Europe’s Energy Crisis Is Going to Get Worse.
UMost people think of energy less often than air. Americans have been mostly shielded from the growing energy crisis in other countries, some of which can be fatal. In many other places, especially Europe, the escalating situation is impossible to ignore, and it’s going to get a lot worse.
The energy crisis is here and Russia is to blame. Mid-August saw natural gas prices rise to $3100 for 1000 cubic metres, an increase of 61% over last year according the Dutch TTF market. This price means that many power plants cannot continue to function at full capacity. In Europe, the benchmark electricity price has risen by almost 30% in 2022 due to rising costs of input fuels. These records have been broken. Energy prices have risen ten-fold in the past five years, putting them ten times above the average.
The average household is struggling to pay the high cost of heating and electricity. But, governments also are falling short. It isn’t enough that the recent allocation of $279 million by European governments to support small consumers has been sufficient. Britain’s National Energy Action charity projects an increase from 4.5 million U.K. households to a full 8.5 million will face energy poverty this winter. Kosovo already experiences rolling blackouts that last two hours for every six. In other European countries, blackouts and brown are possible.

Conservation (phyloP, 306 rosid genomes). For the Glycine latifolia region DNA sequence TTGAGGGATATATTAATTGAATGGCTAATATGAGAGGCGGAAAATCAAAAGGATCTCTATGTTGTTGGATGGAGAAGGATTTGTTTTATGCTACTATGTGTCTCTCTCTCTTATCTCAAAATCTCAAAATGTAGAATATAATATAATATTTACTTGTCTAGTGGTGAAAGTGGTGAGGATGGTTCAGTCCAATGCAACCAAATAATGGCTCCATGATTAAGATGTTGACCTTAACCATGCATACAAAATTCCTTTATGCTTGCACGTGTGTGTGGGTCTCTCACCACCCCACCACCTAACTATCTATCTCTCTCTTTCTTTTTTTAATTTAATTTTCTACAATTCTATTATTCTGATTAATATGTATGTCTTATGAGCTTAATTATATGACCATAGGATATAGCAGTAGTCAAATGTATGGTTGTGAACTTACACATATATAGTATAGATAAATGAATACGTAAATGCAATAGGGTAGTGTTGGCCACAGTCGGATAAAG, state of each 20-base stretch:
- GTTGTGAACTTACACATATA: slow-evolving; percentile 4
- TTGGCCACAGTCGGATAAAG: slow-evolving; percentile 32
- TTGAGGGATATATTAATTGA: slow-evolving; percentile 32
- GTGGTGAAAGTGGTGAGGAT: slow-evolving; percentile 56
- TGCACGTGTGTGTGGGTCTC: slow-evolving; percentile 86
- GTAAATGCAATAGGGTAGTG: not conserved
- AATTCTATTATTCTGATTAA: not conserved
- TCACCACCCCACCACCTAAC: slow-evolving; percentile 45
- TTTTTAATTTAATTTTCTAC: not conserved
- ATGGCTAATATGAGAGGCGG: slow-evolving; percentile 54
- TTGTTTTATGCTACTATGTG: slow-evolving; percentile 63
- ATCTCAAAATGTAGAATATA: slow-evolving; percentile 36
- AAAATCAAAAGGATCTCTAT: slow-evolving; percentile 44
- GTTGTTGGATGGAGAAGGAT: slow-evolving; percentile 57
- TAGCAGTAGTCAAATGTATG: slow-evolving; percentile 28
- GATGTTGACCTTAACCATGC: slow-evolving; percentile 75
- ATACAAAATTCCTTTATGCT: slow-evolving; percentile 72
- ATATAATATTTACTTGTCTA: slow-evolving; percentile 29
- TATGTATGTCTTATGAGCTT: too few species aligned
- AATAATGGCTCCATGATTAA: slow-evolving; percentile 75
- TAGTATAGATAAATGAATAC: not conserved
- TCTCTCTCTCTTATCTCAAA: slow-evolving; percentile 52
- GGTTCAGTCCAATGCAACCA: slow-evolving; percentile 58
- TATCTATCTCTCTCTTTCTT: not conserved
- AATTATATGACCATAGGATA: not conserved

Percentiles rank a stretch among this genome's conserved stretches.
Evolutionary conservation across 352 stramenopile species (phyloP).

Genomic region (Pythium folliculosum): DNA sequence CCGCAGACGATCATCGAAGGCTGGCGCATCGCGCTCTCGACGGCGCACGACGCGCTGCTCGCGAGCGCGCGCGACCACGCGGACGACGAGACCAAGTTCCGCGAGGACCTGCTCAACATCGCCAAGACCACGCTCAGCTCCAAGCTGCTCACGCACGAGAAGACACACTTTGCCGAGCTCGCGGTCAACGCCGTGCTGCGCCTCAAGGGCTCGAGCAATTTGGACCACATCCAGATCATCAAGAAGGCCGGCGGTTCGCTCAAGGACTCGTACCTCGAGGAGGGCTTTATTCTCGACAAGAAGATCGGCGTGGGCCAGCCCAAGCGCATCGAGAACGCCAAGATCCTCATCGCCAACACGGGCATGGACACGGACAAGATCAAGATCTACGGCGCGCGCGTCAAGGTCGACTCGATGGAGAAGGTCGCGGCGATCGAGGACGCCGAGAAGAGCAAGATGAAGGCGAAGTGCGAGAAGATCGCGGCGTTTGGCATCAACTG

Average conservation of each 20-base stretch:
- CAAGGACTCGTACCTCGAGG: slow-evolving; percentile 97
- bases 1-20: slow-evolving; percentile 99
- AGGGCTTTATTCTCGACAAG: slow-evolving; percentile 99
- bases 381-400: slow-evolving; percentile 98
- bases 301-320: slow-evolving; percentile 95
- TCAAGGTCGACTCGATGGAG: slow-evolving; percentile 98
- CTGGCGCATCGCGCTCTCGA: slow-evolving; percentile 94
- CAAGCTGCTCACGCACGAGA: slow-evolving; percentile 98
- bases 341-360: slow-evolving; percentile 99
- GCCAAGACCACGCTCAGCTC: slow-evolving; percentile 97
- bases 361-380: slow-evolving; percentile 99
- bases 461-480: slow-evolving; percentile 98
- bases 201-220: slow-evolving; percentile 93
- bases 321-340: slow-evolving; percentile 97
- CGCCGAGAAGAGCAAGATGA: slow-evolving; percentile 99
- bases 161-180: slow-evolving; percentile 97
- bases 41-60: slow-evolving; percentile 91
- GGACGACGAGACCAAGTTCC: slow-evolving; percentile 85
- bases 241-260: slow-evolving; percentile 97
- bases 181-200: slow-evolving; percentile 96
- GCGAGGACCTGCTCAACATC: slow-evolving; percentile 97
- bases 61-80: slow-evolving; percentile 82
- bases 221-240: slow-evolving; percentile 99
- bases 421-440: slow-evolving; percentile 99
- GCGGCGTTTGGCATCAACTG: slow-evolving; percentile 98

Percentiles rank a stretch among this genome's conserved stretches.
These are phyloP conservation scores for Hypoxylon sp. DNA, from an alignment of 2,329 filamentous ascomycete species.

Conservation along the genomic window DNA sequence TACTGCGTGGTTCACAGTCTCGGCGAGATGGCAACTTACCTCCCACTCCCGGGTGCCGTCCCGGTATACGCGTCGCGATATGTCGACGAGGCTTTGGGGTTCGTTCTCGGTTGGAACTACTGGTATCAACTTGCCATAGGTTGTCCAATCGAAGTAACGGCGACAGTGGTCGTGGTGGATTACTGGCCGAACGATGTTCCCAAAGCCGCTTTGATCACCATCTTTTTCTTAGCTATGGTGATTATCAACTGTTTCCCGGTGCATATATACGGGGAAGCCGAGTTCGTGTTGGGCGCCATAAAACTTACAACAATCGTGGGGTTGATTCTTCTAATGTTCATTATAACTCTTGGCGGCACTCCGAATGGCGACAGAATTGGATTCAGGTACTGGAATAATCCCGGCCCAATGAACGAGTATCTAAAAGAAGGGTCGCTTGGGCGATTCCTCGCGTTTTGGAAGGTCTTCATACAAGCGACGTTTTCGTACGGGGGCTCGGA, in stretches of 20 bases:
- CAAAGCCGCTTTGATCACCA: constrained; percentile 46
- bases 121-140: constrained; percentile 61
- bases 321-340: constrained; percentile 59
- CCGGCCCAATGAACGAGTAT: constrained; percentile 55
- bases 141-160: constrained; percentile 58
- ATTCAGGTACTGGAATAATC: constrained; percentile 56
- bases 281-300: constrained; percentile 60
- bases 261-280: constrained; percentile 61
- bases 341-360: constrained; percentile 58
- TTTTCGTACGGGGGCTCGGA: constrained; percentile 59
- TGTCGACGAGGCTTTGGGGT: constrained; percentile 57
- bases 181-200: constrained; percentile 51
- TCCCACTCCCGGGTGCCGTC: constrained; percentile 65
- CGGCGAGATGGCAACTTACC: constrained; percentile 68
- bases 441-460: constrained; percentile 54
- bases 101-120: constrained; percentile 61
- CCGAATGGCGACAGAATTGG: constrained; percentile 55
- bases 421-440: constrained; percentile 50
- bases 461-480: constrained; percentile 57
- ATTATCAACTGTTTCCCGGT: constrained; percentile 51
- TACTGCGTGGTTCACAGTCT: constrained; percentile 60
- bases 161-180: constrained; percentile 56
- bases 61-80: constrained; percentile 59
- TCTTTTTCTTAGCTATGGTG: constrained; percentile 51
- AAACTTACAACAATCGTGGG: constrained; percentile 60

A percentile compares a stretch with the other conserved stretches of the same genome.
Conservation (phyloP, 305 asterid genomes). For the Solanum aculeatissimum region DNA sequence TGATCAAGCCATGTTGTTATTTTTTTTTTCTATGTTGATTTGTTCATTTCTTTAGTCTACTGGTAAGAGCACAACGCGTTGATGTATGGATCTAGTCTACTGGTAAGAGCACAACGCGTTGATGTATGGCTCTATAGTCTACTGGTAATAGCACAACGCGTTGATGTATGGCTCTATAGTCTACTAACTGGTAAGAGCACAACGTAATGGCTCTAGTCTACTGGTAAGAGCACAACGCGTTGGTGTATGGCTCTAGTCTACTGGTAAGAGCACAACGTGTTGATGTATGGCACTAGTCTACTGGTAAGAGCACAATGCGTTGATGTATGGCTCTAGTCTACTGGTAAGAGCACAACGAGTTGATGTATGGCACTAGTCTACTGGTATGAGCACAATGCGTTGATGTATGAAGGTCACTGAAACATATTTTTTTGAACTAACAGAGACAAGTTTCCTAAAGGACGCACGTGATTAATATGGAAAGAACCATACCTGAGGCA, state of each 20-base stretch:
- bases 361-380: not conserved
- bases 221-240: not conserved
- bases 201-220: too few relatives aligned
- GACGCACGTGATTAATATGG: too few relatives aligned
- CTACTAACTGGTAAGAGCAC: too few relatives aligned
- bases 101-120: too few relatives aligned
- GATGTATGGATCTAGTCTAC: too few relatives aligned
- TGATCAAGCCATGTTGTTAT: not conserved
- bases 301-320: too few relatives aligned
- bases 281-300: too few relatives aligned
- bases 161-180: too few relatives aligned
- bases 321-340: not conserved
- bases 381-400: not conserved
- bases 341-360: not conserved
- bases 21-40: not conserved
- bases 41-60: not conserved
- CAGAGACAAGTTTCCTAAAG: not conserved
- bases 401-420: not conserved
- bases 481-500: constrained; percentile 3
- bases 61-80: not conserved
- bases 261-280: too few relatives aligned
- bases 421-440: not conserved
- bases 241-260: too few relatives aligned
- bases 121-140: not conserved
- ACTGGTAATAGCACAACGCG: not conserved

It is not over yet. Dmitry Medvedev, the Russian Security Council’s Deputy Chairman, threatened that oil prices would reach $5000/1000m3 before 2022. It is still far from being ready. The cooling system consumes electricity during warm weather. It can generate electricity from natural gas or wind power, coal or geothermal, as well as nuclear. By contrast, in cold weather—the “heating season”—consumption draws mainly from fossil fuels, especially natural gas and oil, because most heating systems are still petroleum-fueled. As every year, winter will see a dramatic increase in natural gas demand. Putin is able to leverage a lot of power, as Europe has become dependent upon Russian imports for more than 40% of its natural gas requirements, 46% for coal, and 27% for petroleum. He is not being friendly this year.
Gazprom, Russia’s state-owned natural gas company, has been gradually restricting gas exports to Europe since 2021, an effort to weaponize energy against Putin’s opponents, perceived enemies, and erstwhile Soviet satellite states, including Ukraine. These difficulties were used to promote fractures within NATO and the other west alliances. He is using this tactic with an unprecedented level of fervor, although it is not new.